4

I tested both procedures. The results are virtually indistinguishable - the decision is not consequential. I opted for approach #1.

4

Most of the credit risk models are some derivative of survival models. Cox Proportional Hazard is one of the early and more popular models, Kaplan-Meier and Logrank tests are others you may have heard of. There are a few ways to go from here. The simplest is to model the sample as binomial with one population as current and the other as in default. A ...

4

Barrie and Hibbert might provide some help - they have a reputation based on understanding insurance risks http://www.barrhibb.com/research_and_insights

4

No specific history. I'm not aware who introduced this measure initially. Most probably it came up as an example in the research papers on coherent risk measure. All names make sense to some extent: Expected shortfall - as it's an expectation of losses Conditional Value at Risk - as it can be written as $E[X |X >VaR_α(X)]$, i.e. conditional expectation ...

4

First, I am quite sure that this is a typo and it should be $$0 < VaR_1 < VaR_0$$ then $$-VaR_0 < -VaR_1$$ and the plot is correct. Second, the put strategy does not change only the expected profit but the whole distribution of the P&L. If you buy a put with strike $K_1 = -VaR_1$ then you get compensated for losses below $K_1$. But you ...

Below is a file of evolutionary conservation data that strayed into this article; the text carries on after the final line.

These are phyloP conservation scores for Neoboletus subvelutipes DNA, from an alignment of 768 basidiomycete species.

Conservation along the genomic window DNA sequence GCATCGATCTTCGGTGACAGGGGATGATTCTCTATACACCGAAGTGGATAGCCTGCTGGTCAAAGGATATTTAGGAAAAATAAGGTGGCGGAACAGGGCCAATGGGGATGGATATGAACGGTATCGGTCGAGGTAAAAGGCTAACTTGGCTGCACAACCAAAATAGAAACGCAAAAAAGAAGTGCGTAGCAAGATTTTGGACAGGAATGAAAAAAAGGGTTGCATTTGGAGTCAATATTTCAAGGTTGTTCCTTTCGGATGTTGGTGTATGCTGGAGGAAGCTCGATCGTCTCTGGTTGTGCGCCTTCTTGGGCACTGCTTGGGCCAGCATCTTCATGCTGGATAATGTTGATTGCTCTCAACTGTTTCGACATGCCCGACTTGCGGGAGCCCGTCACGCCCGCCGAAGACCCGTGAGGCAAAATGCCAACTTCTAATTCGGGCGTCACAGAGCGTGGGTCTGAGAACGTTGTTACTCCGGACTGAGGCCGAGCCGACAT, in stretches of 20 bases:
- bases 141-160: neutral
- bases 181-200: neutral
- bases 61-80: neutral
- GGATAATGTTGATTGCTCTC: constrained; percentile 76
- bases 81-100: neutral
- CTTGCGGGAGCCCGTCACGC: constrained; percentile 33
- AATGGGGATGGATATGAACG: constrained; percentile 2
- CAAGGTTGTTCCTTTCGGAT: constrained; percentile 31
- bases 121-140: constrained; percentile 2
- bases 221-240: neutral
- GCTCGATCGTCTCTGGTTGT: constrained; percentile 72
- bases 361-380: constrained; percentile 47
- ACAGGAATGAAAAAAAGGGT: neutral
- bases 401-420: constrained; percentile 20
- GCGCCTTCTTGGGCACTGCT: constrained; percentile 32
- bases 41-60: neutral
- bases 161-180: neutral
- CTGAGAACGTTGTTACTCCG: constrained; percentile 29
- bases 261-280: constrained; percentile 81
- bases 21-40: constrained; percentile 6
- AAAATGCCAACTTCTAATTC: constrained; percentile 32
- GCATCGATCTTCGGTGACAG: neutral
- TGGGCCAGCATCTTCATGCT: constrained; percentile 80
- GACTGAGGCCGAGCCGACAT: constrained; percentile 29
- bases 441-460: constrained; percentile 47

4

EDITED You are right. We have to look town to the "leaves" in each iteration. I would do it the following way: If $L_i^{(j)}$ is the set of indices in the $j$ branch ($j \in \{1,2\}$), then we define $s_i^{(j)}=\sum_{n \in L_i^{(j)}w_n}$, the weight of the branch before scaling and $n_i^{(j)}=\left|L_i^{(j)}\right|$ the number of leaves in the branch. ...

4

Let the $n-$dimensional vector of returns $\mathbf{r}$ have a multivariate t distribution with $\nu$ degrees of freedom. The marginal distribution of any component $r_i$ has a univariate t distribution also with $\nu$ degrees of freedom. To see this, assuming mean returns have been subtracted, the multivariate t distribution decomposes as the distribution ...